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Market Update

Powell’s hawkish comments spark Treasury sell-off

February 13, 2023
  • william smith headshot


    Bill Smith

    Associate Director
    Balance Sheet Risk Management

    Financial Institutions | Kennett Square, PA


Building on the momentum from the week prior’s strong employment report, Treasury yields increased sharply last week as investors recalibrated their expectations for Fed policy action and weighed the recent commentary from Federal Reserve officials.

Interest rates

  • Treasury yields rose notably across the curve, resulting in a slightly steeper curve week over week.
    • The 2-year Treasury yield moved 20 basis points higher, while the 10-year yield moved 21 basis points higher to end the week at 4.50% and 3.74%, respectively.
    • Despite steepening week-over-week, the Treasury curve remains inverted near the multi-decade lows set in December and well below the 2s/10s basis yearly average of -0.21%.
  • The expectation-smashing January non-farm payroll report set the tone for last week’s sell-off, and Fed Chair Powell’s hawkish comments at Tuesday’s Economic Club of Washington event only further sparked upward pressure on yields.
    • Specifically, Powell emphasized the “need to do further rate increases” especially in light of the “extraordinarily strong” labor market and highlighted that the policy rate’s peak might be higher than traders anticipate.
    • Looking at policymakers’ most recent rate forecasts, released in December, compared to current market pricing, there is a notable divergence of approximately 75 basis points between where Fed officials see the policy rate at the end of 2024 and where market participants forecast the rate to be.
  • While market participants continue to expect 25 basis point hikes at the next two FOMC meetings in March and May, expectations for rate cuts at the end of 2023 and the beginning of 2024 pulled back last week, with current market pricing suggesting the policy rate will be approximately 25 basis points higher than current levels in January 2024, nearly 50 basis points higher than the market’s expectation one week ago.

Trading commentary

  • Hedging activity has remained robust as we enter the middle of February.
  • As noted previously, we have seen a significant balancing in the level of activity between clients mitigating asset sensitivity and preparing for falling rates, and others locking in wholesale borrowing costs and preparing for rising rates.
    • For clients looking to lock in the cost of term wholesale funding, we have seen many pair a short-term FHLB advance with a pay-fixed swap to extend the duration of the wholesale borrowings at cheaper levels than can be obtained in the brokered market and at the FHLB.
  • Regarding falling rate hedges, we have seen an increase in the use of option-based products, specifically interest rate floors, as asset-sensitive institutions look for insurance against a drop in net interest margin in a declining rate environment.
    • Notably, most clients have stayed short in the two to five-year maturity range when purchasing options, attempting to strike the balance between the length and cost of the option.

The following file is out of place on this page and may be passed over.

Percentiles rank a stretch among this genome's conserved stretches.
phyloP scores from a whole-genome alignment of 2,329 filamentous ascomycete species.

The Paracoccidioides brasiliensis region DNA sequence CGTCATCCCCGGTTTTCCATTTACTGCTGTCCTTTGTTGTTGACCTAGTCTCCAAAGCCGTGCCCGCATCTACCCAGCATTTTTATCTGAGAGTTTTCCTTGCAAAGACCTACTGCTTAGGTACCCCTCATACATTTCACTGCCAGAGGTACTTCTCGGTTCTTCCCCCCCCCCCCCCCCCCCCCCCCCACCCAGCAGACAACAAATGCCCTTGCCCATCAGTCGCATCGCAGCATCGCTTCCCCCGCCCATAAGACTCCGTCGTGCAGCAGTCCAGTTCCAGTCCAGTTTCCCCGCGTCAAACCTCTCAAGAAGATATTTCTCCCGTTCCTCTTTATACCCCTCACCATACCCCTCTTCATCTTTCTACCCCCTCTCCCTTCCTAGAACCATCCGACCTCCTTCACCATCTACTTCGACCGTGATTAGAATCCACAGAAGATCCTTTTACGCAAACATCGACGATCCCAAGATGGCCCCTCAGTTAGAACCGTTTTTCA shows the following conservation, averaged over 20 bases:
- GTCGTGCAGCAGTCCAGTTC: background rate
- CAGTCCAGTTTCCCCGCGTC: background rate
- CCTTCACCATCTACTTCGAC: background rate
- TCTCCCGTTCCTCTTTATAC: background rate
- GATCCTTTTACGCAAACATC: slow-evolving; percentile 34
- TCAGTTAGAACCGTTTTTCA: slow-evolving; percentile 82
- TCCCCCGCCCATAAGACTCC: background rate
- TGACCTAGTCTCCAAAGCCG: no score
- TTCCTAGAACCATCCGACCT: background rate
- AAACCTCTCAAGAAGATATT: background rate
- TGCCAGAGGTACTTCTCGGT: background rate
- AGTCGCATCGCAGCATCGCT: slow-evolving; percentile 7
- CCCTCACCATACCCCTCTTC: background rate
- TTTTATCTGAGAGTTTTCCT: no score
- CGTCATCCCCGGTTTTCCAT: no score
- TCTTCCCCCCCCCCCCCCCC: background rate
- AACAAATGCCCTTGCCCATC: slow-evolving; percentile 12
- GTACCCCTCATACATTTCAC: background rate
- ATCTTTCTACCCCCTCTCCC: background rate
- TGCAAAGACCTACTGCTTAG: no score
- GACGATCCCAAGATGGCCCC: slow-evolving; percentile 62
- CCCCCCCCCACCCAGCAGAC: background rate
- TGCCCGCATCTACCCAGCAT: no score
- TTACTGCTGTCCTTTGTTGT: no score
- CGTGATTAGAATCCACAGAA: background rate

U.S. banks take down wholesale funding

  • Consistent with the significant increase in wholesale borrowing hedging activity that we have reported, U.S. banks are increasingly turning to the wholesale markets to strengthen their funding positions amidst industry-wide deposit outflows.
  • With fourth-quarter earnings season coming to a close, a look back at commentary and financials from U.S. banks shows improving yearly NIM, but a sense of caution from many institutions who have seen interest expense increase significantly amid elevated competition for deposits and higher interest rates.

Economic data

  • In a very light week for economic data, market participants received updates on consumer sentiment and the labor market.
  • According to the University of Michigan, consumer sentiment improved modestly in February, notching its highest level since April 2022.
    • Notably, one-year inflation expectations picked up 0.3% month-over-month to 4.2%, but long-term expectations remained anchored at 2.9%.
  • Jobless claims ticked slightly above the consensus expectation and last week’s level to 196,000.
    • Although the most recent reading snapped a month-long streak of weekly declines, last week’s 196,000 level sits modestly below the one-year average of 213,000 claims.

The look forward

Upcoming economic data releases

  • Consumer Price Index – Tuesday
  • MBA Mortgage Applications – Wednesday
  • Empire Manufacturing Index – Wednesday
  • Retail Sales – Wednesday
  • Industrial Production – Wednesday
  • Housing Starts – Thursday
  • Building Permits – Thursday
  • Jobless Claims – Thursday
  • Philadelphia Fed Business Outlook Survey – Thursday
  • Producer Price Index – Thursday
  • Leading Index – Friday

Upcoming Federal Reserve speakers

  • Bowman – Monday
  • Barkin, Logan, Harker, Williams – Tuesday
  • Mester, Bullard, Cook – Thursday
  • Barkin, Bowman – Friday

Rates snapshot

Market implied policy path (overnight indexed swap rates)

Source: Chatham Financial

About the author

  • Bill Smith

    Associate Director
    Balance Sheet Risk Management

    Financial Institutions | Kennett Square, PA


Chatham Hedging Advisors, LLC (CHA) is a subsidiary of Chatham Financial Corp. and provides hedge advisory, accounting and execution services related to swap transactions in the United States. CHA is registered with the Commodity Futures Trading Commission (CFTC) as a commodity trading advisor and is a member of the National Futures Association (NFA); however, neither the CFTC nor the NFA have passed upon the merits of participating in any advisory services offered by CHA. For further information, please visit

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